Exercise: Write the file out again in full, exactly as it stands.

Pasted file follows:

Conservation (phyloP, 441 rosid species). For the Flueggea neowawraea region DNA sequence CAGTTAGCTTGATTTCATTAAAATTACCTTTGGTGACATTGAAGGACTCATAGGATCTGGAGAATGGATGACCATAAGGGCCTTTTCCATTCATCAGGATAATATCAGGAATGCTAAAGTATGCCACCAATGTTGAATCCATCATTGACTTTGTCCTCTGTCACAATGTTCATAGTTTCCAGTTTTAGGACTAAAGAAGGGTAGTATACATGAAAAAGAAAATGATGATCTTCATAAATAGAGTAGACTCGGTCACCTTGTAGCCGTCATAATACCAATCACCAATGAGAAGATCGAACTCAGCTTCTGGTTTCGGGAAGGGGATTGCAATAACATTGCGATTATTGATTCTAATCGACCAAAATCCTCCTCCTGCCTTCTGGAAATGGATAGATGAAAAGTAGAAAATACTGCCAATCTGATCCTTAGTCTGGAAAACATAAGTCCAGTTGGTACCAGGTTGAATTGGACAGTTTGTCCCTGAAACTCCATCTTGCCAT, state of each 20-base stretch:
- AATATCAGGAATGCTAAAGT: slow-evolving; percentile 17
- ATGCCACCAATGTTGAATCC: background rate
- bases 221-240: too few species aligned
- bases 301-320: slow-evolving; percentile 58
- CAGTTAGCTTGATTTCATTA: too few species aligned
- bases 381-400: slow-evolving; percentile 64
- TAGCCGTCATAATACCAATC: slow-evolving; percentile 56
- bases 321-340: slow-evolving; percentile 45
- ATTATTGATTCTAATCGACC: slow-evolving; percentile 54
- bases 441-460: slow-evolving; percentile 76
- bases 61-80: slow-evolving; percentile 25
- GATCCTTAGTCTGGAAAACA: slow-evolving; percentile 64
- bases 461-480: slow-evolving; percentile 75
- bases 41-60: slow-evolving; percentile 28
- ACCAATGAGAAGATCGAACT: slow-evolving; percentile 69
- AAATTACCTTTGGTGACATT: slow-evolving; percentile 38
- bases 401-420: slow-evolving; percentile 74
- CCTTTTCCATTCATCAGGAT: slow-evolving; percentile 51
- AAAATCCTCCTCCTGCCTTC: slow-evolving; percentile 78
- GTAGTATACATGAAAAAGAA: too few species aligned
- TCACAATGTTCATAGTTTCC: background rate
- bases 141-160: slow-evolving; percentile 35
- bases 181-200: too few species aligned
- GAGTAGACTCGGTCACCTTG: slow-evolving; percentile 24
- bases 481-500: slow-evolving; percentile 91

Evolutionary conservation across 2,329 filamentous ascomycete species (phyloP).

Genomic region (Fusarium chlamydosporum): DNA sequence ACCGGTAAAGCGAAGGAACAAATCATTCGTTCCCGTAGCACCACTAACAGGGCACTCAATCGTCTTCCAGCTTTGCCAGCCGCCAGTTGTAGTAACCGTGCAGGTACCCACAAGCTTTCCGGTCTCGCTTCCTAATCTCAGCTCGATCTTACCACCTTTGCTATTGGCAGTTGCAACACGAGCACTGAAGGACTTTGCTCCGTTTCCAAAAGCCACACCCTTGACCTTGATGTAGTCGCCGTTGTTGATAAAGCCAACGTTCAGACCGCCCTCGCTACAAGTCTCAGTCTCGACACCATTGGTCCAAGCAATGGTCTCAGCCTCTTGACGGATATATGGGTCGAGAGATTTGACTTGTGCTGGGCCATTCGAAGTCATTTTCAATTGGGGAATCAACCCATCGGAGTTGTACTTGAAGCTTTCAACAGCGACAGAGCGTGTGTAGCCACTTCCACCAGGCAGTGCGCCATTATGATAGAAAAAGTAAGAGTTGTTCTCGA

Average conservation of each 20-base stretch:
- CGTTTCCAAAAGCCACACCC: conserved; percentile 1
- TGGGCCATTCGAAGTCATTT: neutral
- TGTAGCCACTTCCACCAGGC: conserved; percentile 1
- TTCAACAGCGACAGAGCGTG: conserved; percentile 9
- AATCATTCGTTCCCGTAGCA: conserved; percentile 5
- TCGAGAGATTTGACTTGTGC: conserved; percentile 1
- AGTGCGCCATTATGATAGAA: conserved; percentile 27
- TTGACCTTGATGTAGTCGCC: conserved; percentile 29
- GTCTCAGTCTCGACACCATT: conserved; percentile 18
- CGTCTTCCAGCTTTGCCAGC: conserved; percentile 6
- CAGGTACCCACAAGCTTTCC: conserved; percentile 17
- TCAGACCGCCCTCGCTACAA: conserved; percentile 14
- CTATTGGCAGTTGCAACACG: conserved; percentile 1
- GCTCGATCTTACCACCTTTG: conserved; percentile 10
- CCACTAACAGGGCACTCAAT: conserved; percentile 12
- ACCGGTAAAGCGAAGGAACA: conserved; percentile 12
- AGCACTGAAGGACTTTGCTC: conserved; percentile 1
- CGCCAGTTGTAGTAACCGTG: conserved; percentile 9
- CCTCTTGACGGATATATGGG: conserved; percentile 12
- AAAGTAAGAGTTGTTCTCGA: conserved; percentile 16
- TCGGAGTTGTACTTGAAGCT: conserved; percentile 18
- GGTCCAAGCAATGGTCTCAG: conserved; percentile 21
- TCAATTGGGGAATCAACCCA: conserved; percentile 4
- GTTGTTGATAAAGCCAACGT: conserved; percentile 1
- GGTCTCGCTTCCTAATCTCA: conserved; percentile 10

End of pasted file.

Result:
Conservation (phyloP, 441 rosid species). For the Flueggea neowawraea region DNA sequence CAGTTAGCTTGATTTCATTAAAATTACCTTTGGTGACATTGAAGGACTCATAGGATCTGGAGAATGGATGACCATAAGGGCCTTTTCCATTCATCAGGATAATATCAGGAATGCTAAAGTATGCCACCAATGTTGAATCCATCATTGACTTTGTCCTCTGTCACAATGTTCATAGTTTCCAGTTTTAGGACTAAAGAAGGGTAGTATACATGAAAAAGAAAATGATGATCTTCATAAATAGAGTAGACTCGGTCACCTTGTAGCCGTCATAATACCAATCACCAATGAGAAGATCGAACTCAGCTTCTGGTTTCGGGAAGGGGATTGCAATAACATTGCGATTATTGATTCTAATCGACCAAAATCCTCCTCCTGCCTTCTGGAAATGGATAGATGAAAAGTAGAAAATACTGCCAATCTGATCCTTAGTCTGGAAAACATAAGTCCAGTTGGTACCAGGTTGAATTGGACAGTTTGTCCCTGAAACTCCATCTTGCCAT, state of each 20-base stretch:
- AATATCAGGAATGCTAAAGT: slow-evolving; percentile 17
- ATGCCACCAATGTTGAATCC: background rate
- bases 221-240: too few species aligned
- bases 301-320: slow-evolving; percentile 58
- CAGTTAGCTTGATTTCATTA: too few species aligned
- bases 381-400: slow-evolving; percentile 64
- TAGCCGTCATAATACCAATC: slow-evolving; percentile 56
- bases 321-340: slow-evolving; percentile 45
- ATTATTGATTCTAATCGACC: slow-evolving; percentile 54
- bases 441-460: slow-evolving; percentile 76
- bases 61-80: slow-evolving; percentile 25
- GATCCTTAGTCTGGAAAACA: slow-evolving; percentile 64
- bases 461-480: slow-evolving; percentile 75
- bases 41-60: slow-evolving; percentile 28
- ACCAATGAGAAGATCGAACT: slow-evolving; percentile 69
- AAATTACCTTTGGTGACATT: slow-evolving; percentile 38
- bases 401-420: slow-evolving; percentile 74
- CCTTTTCCATTCATCAGGAT: slow-evolving; percentile 51
- AAAATCCTCCTCCTGCCTTC: slow-evolving; percentile 78
- GTAGTATACATGAAAAAGAA: too few species aligned
- TCACAATGTTCATAGTTTCC: background rate
- bases 141-160: slow-evolving; percentile 35
- bases 181-200: too few species aligned
- GAGTAGACTCGGTCACCTTG: slow-evolving; percentile 24
- bases 481-500: slow-evolving; percentile 91

Evolutionary conservation across 2,329 filamentous ascomycete species (phyloP).

Genomic region (Fusarium chlamydosporum): DNA sequence ACCGGTAAAGCGAAGGAACAAATCATTCGTTCCCGTAGCACCACTAACAGGGCACTCAATCGTCTTCCAGCTTTGCCAGCCGCCAGTTGTAGTAACCGTGCAGGTACCCACAAGCTTTCCGGTCTCGCTTCCTAATCTCAGCTCGATCTTACCACCTTTGCTATTGGCAGTTGCAACACGAGCACTGAAGGACTTTGCTCCGTTTCCAAAAGCCACACCCTTGACCTTGATGTAGTCGCCGTTGTTGATAAAGCCAACGTTCAGACCGCCCTCGCTACAAGTCTCAGTCTCGACACCATTGGTCCAAGCAATGGTCTCAGCCTCTTGACGGATATATGGGTCGAGAGATTTGACTTGTGCTGGGCCATTCGAAGTCATTTTCAATTGGGGAATCAACCCATCGGAGTTGTACTTGAAGCTTTCAACAGCGACAGAGCGTGTGTAGCCACTTCCACCAGGCAGTGCGCCATTATGATAGAAAAAGTAAGAGTTGTTCTCGA

Average conservation of each 20-base stretch:
- CGTTTCCAAAAGCCACACCC: conserved; percentile 1
- TGGGCCATTCGAAGTCATTT: neutral
- TGTAGCCACTTCCACCAGGC: conserved; percentile 1
- TTCAACAGCGACAGAGCGTG: conserved; percentile 9
- AATCATTCGTTCCCGTAGCA: conserved; percentile 5
- TCGAGAGATTTGACTTGTGC: conserved; percentile 1
- AGTGCGCCATTATGATAGAA: conserved; percentile 27
- TTGACCTTGATGTAGTCGCC: conserved; percentile 29
- GTCTCAGTCTCGACACCATT: conserved; percentile 18
- CGTCTTCCAGCTTTGCCAGC: conserved; percentile 6
- CAGGTACCCACAAGCTTTCC: conserved; percentile 17
- TCAGACCGCCCTCGCTACAA: conserved; percentile 14
- CTATTGGCAGTTGCAACACG: conserved; percentile 1
- GCTCGATCTTACCACCTTTG: conserved; percentile 10
- CCACTAACAGGGCACTCAAT: conserved; percentile 12
- ACCGGTAAAGCGAAGGAACA: conserved; percentile 12
- AGCACTGAAGGACTTTGCTC: conserved; percentile 1
- CGCCAGTTGTAGTAACCGTG: conserved; percentile 9
- CCTCTTGACGGATATATGGG: conserved; percentile 12
- AAAGTAAGAGTTGTTCTCGA: conserved; percentile 16
- TCGGAGTTGTACTTGAAGCT: conserved; percentile 18
- GGTCCAAGCAATGGTCTCAG: conserved; percentile 21
- TCAATTGGGGAATCAACCCA: conserved; percentile 4
- GTTGTTGATAAAGCCAACGT: conserved; percentile 1
- GGTCTCGCTTCCTAATCTCA: conserved; percentile 10